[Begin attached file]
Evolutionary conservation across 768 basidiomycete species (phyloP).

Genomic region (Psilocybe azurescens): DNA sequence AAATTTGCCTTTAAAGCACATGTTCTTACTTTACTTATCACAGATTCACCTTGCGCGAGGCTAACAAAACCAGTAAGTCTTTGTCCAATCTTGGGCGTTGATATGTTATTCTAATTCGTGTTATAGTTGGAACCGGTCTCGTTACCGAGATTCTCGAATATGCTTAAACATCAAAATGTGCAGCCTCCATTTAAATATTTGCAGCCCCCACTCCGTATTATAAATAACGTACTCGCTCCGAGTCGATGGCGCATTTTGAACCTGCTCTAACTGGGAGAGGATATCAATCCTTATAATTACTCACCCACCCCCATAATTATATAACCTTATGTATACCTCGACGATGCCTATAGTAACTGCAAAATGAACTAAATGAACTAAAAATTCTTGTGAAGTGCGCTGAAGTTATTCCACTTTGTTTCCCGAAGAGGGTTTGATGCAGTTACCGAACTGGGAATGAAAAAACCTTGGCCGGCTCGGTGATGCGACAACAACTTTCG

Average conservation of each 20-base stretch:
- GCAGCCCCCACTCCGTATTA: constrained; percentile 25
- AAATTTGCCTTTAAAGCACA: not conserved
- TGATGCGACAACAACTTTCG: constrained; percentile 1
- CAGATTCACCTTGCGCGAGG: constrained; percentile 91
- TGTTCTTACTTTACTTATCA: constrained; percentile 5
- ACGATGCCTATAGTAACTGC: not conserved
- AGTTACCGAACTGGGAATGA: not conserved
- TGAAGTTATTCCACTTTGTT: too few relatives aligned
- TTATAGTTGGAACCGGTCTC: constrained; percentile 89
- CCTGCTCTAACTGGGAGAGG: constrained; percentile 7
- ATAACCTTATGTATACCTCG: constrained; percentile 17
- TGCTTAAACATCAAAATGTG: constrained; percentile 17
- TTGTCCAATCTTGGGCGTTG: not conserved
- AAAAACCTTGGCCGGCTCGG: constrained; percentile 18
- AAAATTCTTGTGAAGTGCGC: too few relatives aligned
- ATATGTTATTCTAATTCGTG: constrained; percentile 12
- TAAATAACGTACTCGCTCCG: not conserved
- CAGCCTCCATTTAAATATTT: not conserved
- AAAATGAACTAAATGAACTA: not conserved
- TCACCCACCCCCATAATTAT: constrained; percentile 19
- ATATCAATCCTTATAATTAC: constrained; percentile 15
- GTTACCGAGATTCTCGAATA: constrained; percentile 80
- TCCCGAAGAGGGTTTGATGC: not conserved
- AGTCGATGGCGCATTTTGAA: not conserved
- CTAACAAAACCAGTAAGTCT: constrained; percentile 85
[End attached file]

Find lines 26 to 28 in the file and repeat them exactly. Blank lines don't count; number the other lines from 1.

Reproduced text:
- TCCCGAAGAGGGTTTGATGC: not conserved
- AGTCGATGGCGCATTTTGAA: not conserved
- CTAACAAAACCAGTAAGTCT: constrained; percentile 85